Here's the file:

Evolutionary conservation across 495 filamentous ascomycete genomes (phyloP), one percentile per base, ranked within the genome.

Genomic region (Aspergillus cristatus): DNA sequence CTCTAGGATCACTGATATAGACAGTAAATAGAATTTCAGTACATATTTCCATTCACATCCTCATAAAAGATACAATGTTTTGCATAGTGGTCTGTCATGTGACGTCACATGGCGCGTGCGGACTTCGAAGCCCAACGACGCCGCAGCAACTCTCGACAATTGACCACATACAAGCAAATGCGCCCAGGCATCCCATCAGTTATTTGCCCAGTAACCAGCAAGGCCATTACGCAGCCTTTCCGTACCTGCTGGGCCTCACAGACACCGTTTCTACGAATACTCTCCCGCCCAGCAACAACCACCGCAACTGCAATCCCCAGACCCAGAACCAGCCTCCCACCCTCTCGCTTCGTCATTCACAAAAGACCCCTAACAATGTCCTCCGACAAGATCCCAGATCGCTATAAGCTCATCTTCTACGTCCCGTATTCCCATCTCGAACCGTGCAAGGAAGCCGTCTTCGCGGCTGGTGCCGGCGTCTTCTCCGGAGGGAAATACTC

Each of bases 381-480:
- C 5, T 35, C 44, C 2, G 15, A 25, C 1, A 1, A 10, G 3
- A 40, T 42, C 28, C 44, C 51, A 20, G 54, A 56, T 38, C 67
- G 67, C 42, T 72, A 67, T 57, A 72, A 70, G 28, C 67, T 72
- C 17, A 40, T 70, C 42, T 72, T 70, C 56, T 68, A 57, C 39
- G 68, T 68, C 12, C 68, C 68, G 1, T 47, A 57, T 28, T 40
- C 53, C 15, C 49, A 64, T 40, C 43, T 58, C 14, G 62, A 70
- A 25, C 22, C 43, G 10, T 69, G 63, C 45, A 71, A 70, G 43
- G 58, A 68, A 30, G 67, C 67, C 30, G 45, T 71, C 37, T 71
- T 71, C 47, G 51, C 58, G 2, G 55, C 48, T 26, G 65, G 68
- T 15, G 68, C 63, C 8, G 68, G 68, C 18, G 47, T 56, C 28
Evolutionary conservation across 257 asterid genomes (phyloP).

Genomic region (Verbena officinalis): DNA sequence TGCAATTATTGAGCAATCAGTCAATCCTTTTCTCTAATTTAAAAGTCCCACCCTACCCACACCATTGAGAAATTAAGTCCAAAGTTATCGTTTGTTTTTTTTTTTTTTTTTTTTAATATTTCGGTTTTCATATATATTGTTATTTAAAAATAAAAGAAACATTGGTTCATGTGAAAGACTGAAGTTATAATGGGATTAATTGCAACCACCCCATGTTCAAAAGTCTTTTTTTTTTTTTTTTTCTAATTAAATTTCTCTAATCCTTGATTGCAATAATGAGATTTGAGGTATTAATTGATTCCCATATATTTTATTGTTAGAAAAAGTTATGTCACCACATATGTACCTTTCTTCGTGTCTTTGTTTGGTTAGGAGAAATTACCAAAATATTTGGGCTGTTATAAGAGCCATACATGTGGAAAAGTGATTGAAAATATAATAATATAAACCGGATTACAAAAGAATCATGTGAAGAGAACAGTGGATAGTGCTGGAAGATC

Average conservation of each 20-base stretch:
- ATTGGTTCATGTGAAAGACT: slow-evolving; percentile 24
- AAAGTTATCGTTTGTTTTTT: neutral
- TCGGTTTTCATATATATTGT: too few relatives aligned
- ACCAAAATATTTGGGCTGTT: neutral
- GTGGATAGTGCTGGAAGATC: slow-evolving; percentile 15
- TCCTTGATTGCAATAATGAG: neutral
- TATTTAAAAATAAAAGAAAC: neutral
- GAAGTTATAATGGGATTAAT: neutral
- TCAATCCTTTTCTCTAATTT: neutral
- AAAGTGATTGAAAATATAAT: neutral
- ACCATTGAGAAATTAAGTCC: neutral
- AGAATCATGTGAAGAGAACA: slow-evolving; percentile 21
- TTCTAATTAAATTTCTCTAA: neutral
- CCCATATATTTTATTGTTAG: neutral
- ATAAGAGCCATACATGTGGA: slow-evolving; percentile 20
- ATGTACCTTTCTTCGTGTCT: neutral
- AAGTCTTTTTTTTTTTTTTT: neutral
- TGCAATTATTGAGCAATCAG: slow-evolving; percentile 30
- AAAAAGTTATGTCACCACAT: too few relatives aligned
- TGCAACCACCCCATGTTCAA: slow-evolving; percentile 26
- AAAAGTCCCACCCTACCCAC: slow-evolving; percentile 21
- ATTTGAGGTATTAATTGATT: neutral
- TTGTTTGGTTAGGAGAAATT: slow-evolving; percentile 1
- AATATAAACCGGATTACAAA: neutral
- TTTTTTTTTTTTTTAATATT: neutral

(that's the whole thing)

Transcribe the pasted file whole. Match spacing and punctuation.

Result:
Evolutionary conservation across 495 filamentous ascomycete genomes (phyloP), one percentile per base, ranked within the genome.

Genomic region (Aspergillus cristatus): DNA sequence CTCTAGGATCACTGATATAGACAGTAAATAGAATTTCAGTACATATTTCCATTCACATCCTCATAAAAGATACAATGTTTTGCATAGTGGTCTGTCATGTGACGTCACATGGCGCGTGCGGACTTCGAAGCCCAACGACGCCGCAGCAACTCTCGACAATTGACCACATACAAGCAAATGCGCCCAGGCATCCCATCAGTTATTTGCCCAGTAACCAGCAAGGCCATTACGCAGCCTTTCCGTACCTGCTGGGCCTCACAGACACCGTTTCTACGAATACTCTCCCGCCCAGCAACAACCACCGCAACTGCAATCCCCAGACCCAGAACCAGCCTCCCACCCTCTCGCTTCGTCATTCACAAAAGACCCCTAACAATGTCCTCCGACAAGATCCCAGATCGCTATAAGCTCATCTTCTACGTCCCGTATTCCCATCTCGAACCGTGCAAGGAAGCCGTCTTCGCGGCTGGTGCCGGCGTCTTCTCCGGAGGGAAATACTC

Each of bases 381-480:
- C 5, T 35, C 44, C 2, G 15, A 25, C 1, A 1, A 10, G 3
- A 40, T 42, C 28, C 44, C 51, A 20, G 54, A 56, T 38, C 67
- G 67, C 42, T 72, A 67, T 57, A 72, A 70, G 28, C 67, T 72
- C 17, A 40, T 70, C 42, T 72, T 70, C 56, T 68, A 57, C 39
- G 68, T 68, C 12, C 68, C 68, G 1, T 47, A 57, T 28, T 40
- C 53, C 15, C 49, A 64, T 40, C 43, T 58, C 14, G 62, A 70
- A 25, C 22, C 43, G 10, T 69, G 63, C 45, A 71, A 70, G 43
- G 58, A 68, A 30, G 67, C 67, C 30, G 45, T 71, C 37, T 71
- T 71, C 47, G 51, C 58, G 2, G 55, C 48, T 26, G 65, G 68
- T 15, G 68, C 63, C 8, G 68, G 68, C 18, G 47, T 56, C 28
Evolutionary conservation across 257 asterid genomes (phyloP).

Genomic region (Verbena officinalis): DNA sequence TGCAATTATTGAGCAATCAGTCAATCCTTTTCTCTAATTTAAAAGTCCCACCCTACCCACACCATTGAGAAATTAAGTCCAAAGTTATCGTTTGTTTTTTTTTTTTTTTTTTTTAATATTTCGGTTTTCATATATATTGTTATTTAAAAATAAAAGAAACATTGGTTCATGTGAAAGACTGAAGTTATAATGGGATTAATTGCAACCACCCCATGTTCAAAAGTCTTTTTTTTTTTTTTTTTCTAATTAAATTTCTCTAATCCTTGATTGCAATAATGAGATTTGAGGTATTAATTGATTCCCATATATTTTATTGTTAGAAAAAGTTATGTCACCACATATGTACCTTTCTTCGTGTCTTTGTTTGGTTAGGAGAAATTACCAAAATATTTGGGCTGTTATAAGAGCCATACATGTGGAAAAGTGATTGAAAATATAATAATATAAACCGGATTACAAAAGAATCATGTGAAGAGAACAGTGGATAGTGCTGGAAGATC

Average conservation of each 20-base stretch:
- ATTGGTTCATGTGAAAGACT: slow-evolving; percentile 24
- AAAGTTATCGTTTGTTTTTT: neutral
- TCGGTTTTCATATATATTGT: too few relatives aligned
- ACCAAAATATTTGGGCTGTT: neutral
- GTGGATAGTGCTGGAAGATC: slow-evolving; percentile 15
- TCCTTGATTGCAATAATGAG: neutral
- TATTTAAAAATAAAAGAAAC: neutral
- GAAGTTATAATGGGATTAAT: neutral
- TCAATCCTTTTCTCTAATTT: neutral
- AAAGTGATTGAAAATATAAT: neutral
- ACCATTGAGAAATTAAGTCC: neutral
- AGAATCATGTGAAGAGAACA: slow-evolving; percentile 21
- TTCTAATTAAATTTCTCTAA: neutral
- CCCATATATTTTATTGTTAG: neutral
- ATAAGAGCCATACATGTGGA: slow-evolving; percentile 20
- ATGTACCTTTCTTCGTGTCT: neutral
- AAGTCTTTTTTTTTTTTTTT: neutral
- TGCAATTATTGAGCAATCAG: slow-evolving; percentile 30
- AAAAAGTTATGTCACCACAT: too few relatives aligned
- TGCAACCACCCCATGTTCAA: slow-evolving; percentile 26
- AAAAGTCCCACCCTACCCAC: slow-evolving; percentile 21
- ATTTGAGGTATTAATTGATT: neutral
- TTGTTTGGTTAGGAGAAATT: slow-evolving; percentile 1
- AATATAAACCGGATTACAAA: neutral
- TTTTTTTTTTTTTTAATATT: neutral